& Joannie Dobbs Sunday
May 21, 2006
Too bad we can't put exercise in a pill
LAST week's news reported that exercise reduces the incidence of skin cancer - in mice at least. Mice with a running wheel in their cage had significantly less skin cancer after ultraviolet light exposure than mice without running wheels. We don't know if this translates to humans exactly. However, human studies have reported a decreased risk of colon cancer in physically active people.
As health professionals lament the widespread health problems associated with modern lifestyles, study after study reports the benefits of exercise in the prevention of diseases ranging from heart disease to various types of cancer, diabetes, and even Alzheimer disease.
Question: Have some of us been placed in the mouse control group without a running wheel in the cage?
Answer: Certainly, the environment that we live in may limit ready access to convenient and enjoyable physical activity. A great deal of energy used to be expended by children to get themselves to school on foot or by bicycle. Many adults had work that required them to be on their feet most of the day. Since these basic activities have changed dramatically, the daily calories needed by the average person also have declined greatly.
Simply standing up burns about twice as many calories per minute as sitting. Jogging a 10-minute mile requires 5 times the energy of sitting. To use up the calories required to swing an axe once would probably take a few thousand mouse clicks. So, in a sense, many people today have, indeed, grown up in and currently live in the human equivalent of the mouse cage without a running wheel.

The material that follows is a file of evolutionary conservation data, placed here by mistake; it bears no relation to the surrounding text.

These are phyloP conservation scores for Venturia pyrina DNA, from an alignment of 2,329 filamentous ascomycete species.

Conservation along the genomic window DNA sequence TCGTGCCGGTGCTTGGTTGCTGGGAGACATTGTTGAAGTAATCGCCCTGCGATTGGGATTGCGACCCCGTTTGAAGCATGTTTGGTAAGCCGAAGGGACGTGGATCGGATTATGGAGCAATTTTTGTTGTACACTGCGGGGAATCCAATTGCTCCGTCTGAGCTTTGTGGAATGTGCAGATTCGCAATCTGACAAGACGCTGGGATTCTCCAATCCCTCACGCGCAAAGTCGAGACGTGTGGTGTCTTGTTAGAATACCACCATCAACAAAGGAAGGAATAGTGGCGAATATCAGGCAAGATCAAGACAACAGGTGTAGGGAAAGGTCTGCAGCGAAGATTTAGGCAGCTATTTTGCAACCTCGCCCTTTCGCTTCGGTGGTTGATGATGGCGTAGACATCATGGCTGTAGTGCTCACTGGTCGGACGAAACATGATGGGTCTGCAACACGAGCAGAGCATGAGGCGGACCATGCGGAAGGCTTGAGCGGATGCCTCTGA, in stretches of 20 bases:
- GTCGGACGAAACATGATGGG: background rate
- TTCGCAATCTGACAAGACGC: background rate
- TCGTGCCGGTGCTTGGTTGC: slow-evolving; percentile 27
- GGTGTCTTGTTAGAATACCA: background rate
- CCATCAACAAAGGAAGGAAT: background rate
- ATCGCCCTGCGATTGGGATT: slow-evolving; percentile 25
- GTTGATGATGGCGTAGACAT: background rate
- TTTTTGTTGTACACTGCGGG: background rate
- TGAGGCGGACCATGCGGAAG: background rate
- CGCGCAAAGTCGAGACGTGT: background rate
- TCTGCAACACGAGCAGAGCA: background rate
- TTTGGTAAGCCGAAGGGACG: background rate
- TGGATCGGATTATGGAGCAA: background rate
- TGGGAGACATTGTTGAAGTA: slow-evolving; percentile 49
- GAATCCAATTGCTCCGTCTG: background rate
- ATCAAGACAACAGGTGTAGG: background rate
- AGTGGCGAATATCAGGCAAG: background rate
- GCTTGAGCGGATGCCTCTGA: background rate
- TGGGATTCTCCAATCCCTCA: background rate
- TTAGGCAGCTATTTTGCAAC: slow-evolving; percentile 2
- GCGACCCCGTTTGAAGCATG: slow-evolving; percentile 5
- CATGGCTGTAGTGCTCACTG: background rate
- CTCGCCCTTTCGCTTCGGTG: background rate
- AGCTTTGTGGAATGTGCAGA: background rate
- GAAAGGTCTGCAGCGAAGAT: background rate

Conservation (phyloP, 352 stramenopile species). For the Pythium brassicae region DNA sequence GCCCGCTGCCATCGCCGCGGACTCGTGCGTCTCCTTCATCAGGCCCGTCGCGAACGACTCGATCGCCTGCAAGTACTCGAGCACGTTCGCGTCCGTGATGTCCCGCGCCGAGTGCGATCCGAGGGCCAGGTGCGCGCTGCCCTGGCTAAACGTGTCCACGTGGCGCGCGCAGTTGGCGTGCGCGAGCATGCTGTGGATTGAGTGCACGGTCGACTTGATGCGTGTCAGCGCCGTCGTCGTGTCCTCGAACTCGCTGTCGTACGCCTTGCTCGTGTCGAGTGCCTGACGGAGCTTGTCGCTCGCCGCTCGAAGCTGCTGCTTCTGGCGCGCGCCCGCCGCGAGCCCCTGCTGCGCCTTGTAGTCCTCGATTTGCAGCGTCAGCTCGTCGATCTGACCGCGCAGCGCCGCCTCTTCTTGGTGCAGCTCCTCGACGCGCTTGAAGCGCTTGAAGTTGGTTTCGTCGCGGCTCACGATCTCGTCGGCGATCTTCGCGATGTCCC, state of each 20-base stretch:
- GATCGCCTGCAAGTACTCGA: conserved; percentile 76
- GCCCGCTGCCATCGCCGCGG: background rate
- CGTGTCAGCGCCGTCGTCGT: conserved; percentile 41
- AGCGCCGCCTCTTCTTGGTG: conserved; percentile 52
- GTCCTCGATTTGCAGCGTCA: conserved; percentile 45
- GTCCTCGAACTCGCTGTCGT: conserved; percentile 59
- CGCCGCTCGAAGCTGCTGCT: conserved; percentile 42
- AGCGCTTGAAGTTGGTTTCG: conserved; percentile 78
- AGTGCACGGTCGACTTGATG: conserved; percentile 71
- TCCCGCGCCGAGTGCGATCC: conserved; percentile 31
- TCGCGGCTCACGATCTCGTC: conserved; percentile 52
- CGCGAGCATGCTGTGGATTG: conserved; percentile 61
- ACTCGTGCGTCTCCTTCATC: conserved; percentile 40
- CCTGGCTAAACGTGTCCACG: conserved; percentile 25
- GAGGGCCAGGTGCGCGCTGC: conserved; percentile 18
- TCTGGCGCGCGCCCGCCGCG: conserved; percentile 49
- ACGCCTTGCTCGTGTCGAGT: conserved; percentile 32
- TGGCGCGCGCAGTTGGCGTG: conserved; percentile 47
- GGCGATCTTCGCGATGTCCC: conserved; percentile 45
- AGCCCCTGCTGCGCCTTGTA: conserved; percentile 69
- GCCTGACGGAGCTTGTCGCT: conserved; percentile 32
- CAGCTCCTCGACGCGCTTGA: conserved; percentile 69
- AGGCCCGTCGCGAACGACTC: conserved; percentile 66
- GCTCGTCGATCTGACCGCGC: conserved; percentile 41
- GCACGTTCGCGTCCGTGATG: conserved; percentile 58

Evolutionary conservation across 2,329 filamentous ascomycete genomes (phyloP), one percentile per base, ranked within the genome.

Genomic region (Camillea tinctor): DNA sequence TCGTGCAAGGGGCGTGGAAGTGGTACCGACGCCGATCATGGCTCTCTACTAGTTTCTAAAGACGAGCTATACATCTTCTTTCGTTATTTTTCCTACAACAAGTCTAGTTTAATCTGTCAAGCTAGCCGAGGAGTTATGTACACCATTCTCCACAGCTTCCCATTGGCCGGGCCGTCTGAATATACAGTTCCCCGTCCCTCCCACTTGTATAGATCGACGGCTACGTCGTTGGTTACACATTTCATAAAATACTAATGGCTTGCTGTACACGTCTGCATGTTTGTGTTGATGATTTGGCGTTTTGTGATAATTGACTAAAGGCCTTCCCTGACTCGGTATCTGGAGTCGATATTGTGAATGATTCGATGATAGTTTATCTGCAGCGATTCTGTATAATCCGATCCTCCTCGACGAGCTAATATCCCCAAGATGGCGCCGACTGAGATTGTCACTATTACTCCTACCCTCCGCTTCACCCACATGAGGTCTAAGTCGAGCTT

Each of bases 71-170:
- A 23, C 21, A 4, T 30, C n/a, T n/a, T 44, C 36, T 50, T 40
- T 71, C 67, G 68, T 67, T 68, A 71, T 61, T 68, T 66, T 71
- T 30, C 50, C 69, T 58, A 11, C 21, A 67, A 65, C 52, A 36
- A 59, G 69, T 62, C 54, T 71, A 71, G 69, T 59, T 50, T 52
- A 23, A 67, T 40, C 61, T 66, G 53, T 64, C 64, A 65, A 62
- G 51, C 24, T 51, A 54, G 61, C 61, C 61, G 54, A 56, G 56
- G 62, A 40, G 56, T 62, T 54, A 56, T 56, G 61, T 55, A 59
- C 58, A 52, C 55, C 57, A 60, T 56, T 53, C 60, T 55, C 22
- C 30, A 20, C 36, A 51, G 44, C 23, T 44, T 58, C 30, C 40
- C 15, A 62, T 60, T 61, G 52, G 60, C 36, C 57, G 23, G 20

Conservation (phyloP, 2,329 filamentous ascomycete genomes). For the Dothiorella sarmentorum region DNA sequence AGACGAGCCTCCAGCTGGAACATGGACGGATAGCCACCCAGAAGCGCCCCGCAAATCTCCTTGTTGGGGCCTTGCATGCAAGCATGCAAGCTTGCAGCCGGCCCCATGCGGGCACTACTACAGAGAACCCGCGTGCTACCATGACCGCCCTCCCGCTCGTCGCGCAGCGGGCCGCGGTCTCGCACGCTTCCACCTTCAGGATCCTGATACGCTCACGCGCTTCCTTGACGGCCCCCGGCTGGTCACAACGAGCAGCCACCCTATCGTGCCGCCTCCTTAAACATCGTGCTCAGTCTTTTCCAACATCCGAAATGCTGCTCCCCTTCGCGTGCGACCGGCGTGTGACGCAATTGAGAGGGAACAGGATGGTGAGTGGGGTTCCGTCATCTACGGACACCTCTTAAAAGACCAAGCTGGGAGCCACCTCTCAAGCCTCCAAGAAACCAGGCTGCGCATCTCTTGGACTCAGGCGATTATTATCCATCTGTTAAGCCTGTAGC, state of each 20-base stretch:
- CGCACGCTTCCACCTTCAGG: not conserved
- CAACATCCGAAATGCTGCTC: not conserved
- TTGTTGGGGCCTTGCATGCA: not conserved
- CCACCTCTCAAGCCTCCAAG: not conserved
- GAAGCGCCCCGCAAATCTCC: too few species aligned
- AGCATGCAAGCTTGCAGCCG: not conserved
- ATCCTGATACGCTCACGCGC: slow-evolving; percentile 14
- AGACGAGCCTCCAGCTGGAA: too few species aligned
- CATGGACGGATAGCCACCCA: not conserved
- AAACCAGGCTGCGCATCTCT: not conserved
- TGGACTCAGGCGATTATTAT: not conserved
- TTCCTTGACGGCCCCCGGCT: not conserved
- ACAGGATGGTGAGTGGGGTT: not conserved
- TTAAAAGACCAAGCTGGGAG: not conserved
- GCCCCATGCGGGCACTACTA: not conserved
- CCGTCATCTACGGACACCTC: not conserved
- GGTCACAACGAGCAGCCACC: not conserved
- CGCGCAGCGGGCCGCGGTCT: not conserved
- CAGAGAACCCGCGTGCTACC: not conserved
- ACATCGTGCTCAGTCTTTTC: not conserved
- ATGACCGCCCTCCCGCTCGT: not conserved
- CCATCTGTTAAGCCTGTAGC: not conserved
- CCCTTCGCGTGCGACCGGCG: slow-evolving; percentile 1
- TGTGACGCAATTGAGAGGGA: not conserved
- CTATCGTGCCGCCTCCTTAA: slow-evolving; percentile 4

Question: Are overweight and obesity just signs of too little physical activity?
Answer: The causes of obesity are very complex. However, a sedentary lifestyle may be the major contributor in more cases than previously thought. At the very least, lack of activity makes weight control very difficult for most people.
Over 50 years ago, obesity researcher Jean Mayer demonstrated that there is a strong tendency for both animals and humans to eat more calories than they expend when their level of physical activity is very low. Mayer found that even relatively modest levels of daily physical activity were adequate to get calorie intake in balance with expenditure and lead to a healthy body weight.
In so many ways, the lack of physical activity in modern lifestyles may be the major cause of many common health problems. If exercise could be put into a pill, it would be the most frequently prescribed medication in the world.
Alan Titchenal, Ph.D., C.N.S. and Joannie Dobbs, Ph.D., C.N.S.
are nutritionists in the Department of Human Nutrition, Food and Animal Sciences,
College of Tropical Agriculture and Human Resources, UH-Manoa.
Dr. Dobbs also works with the University Health Service
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